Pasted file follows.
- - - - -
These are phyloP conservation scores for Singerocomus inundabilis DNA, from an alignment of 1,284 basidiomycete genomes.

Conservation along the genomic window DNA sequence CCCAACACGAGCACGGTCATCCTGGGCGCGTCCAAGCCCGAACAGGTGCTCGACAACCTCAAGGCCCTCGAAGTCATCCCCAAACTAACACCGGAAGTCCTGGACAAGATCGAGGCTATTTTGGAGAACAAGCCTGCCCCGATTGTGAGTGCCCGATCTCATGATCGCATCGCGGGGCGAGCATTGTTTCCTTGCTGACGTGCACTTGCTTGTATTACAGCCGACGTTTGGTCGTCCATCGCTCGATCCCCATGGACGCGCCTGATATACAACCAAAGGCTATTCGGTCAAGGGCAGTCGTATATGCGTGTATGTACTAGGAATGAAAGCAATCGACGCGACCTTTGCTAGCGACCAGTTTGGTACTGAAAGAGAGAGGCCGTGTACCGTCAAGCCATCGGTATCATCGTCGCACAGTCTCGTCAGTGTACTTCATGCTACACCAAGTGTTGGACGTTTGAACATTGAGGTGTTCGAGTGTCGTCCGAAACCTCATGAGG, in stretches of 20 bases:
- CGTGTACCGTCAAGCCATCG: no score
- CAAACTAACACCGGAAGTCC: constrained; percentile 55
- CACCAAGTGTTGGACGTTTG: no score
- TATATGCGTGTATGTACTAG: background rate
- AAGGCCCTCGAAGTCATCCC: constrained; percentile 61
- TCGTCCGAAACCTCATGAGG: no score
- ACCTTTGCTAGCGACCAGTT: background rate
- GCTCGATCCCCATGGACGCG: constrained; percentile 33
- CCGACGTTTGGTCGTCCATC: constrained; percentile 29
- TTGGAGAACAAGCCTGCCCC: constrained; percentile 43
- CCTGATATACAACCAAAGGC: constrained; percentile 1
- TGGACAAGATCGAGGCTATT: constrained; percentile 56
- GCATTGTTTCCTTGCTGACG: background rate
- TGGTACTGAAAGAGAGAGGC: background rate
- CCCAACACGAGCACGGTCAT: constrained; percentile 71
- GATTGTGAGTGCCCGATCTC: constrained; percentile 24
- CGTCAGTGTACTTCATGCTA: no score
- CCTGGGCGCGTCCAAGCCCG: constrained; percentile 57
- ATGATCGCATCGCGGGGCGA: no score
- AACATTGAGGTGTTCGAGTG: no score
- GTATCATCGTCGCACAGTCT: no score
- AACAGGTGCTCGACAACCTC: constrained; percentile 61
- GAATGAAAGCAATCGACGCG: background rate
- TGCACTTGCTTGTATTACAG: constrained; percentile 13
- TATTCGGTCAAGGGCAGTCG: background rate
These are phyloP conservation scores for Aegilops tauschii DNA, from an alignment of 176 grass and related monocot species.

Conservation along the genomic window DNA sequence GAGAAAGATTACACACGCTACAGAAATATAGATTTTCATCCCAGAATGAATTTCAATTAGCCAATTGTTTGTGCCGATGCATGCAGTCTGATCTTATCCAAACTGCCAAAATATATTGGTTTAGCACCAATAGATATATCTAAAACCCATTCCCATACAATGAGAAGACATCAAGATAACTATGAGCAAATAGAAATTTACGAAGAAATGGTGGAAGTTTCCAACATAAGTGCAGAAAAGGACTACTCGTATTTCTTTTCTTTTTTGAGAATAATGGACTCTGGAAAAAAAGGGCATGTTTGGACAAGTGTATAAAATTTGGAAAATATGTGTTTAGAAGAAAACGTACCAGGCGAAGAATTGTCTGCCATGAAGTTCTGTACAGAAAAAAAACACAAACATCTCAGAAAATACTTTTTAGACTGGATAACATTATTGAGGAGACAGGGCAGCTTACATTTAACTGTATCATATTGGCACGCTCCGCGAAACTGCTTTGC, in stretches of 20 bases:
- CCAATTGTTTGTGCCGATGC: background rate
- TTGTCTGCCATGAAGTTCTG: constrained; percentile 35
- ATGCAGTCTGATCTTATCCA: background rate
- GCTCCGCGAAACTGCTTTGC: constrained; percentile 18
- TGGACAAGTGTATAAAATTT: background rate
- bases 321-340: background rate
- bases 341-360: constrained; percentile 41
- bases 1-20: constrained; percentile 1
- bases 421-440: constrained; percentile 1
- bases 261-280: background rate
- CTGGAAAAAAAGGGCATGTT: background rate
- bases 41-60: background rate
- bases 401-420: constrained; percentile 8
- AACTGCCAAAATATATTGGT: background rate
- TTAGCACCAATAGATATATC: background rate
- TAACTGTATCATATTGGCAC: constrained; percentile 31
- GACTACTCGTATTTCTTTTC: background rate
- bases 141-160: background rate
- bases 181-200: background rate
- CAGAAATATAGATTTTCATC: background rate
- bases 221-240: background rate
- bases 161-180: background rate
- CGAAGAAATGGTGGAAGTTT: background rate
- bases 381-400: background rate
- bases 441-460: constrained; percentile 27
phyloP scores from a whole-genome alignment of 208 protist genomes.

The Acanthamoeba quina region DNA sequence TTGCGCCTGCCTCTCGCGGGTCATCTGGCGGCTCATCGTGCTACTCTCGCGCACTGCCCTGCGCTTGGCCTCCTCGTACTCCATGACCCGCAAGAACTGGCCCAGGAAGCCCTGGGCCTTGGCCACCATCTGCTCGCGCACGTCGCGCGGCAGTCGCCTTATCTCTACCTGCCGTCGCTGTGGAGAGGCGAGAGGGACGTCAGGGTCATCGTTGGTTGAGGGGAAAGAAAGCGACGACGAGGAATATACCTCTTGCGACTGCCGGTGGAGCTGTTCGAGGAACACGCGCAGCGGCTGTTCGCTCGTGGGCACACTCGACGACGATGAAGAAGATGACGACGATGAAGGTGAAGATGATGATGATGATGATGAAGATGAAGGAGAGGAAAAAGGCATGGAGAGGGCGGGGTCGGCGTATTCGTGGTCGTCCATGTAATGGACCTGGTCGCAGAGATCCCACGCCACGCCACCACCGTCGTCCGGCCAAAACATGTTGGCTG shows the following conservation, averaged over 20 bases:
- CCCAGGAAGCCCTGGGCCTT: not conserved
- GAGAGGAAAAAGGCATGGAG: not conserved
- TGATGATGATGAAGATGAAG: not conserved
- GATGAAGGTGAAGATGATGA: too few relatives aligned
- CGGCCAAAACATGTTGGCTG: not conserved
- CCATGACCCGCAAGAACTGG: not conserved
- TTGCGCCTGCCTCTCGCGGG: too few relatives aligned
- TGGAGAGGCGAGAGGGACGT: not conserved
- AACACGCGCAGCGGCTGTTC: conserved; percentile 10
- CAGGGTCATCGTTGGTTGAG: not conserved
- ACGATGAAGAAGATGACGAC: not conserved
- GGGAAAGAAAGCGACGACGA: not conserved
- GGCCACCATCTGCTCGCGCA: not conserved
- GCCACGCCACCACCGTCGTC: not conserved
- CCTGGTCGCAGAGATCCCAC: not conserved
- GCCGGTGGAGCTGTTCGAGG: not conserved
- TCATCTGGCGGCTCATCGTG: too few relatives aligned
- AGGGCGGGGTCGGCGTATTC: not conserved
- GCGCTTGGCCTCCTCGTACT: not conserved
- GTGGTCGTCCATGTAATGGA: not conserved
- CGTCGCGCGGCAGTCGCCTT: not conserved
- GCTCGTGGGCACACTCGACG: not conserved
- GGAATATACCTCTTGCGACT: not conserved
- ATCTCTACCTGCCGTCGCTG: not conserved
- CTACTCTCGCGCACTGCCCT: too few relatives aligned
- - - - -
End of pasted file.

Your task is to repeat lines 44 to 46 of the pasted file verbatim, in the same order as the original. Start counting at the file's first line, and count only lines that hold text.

- TTAGCACCAATAGATATATC: background rate
- TAACTGTATCATATTGGCAC: constrained; percentile 31
- GACTACTCGTATTTCTTTTC: background rate